Background: Leukoaraiosis is a term used to define the abnormal appearance of subcortical white matter of the brain by means of neuroimaging and is regarded as an intermediate surrogate of stroke. The goal of this study is to identify the prevalence of leukoaraiosis and analyze predictors of risk of leukoaraiosis.
Study design: Cross-sectional study.
Setting & participants: 57 peritoneal dialysis (PD) patients without diabetes treated in 3 academic medical-associated dialysis units who did not have a history of cerebrovascular disease or neurological symptoms compared with a convenience sample of 57 age- and sex-matched hypertensive control subjects with normal renal function.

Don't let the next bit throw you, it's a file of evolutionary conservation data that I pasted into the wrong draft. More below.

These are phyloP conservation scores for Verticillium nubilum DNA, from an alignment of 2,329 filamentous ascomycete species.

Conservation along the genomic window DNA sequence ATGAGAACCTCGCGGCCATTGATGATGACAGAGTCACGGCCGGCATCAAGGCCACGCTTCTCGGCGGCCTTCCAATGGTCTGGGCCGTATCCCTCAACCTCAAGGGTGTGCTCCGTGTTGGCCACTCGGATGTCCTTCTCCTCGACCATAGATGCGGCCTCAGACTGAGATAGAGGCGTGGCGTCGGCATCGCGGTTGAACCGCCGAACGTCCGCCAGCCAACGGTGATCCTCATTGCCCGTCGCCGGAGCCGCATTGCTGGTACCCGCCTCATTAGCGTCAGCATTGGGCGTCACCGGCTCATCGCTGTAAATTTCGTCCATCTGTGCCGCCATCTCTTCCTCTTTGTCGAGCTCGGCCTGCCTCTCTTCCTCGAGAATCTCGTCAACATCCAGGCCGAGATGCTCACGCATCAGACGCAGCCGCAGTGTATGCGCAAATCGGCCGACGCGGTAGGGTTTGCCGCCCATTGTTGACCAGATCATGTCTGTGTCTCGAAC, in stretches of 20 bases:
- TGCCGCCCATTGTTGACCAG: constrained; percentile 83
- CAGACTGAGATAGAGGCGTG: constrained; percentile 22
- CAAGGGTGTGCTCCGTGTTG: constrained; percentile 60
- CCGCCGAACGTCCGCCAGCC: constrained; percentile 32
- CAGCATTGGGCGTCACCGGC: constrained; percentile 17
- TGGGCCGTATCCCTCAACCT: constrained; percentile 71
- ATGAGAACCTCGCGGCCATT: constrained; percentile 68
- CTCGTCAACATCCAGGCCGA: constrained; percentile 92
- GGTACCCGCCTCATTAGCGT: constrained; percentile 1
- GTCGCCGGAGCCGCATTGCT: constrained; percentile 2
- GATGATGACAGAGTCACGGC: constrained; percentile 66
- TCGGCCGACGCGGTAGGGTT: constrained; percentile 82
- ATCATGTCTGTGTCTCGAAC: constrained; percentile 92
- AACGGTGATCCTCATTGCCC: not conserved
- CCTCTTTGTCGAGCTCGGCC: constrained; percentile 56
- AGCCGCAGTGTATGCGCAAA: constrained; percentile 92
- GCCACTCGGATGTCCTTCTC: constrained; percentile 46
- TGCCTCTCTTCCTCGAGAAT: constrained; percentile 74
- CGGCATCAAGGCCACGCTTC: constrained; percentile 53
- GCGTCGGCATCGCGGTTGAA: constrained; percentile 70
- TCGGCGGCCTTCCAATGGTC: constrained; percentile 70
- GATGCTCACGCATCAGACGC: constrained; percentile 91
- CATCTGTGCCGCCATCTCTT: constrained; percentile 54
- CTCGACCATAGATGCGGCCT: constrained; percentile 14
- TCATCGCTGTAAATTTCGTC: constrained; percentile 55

Predictor: End-stage renal disease treated by PD compared with hypertension, adjusted for clinical and laboratory characteristics.
Outcome & measurement: Hyperintense areas on magnetic resonance imaging T2 high-signal intensity scoring system.
Results: The prevalence of leukoaraiosis was significantly greater in patients on PD therapy than controls (68.4% versus 17.5%; P < 0.001). High T2 signal intensity score in patients on PD therapy compared with controls was significantly higher in the anterior circulation of the brain, relatively sparing the posterior fossa. End-stage renal disease, age, and poor control of blood pressure were significant independent predictors of leukoaraiosis.
Limitations: There is the possibility that biases regarding the selection of enrolled patients had an influence on a study result.
Conclusions: Cerebral magnetic resonance imaging of PD patients without evidence of cerebrovascular disease showed a high prevalence of leukoaraiosis in the anterior circulation of the brain. Old age, poorly controlled hypertension, and the PD procedure itself and/or end-stage renal disease seem to be associated with the presence of leukoaraiosis.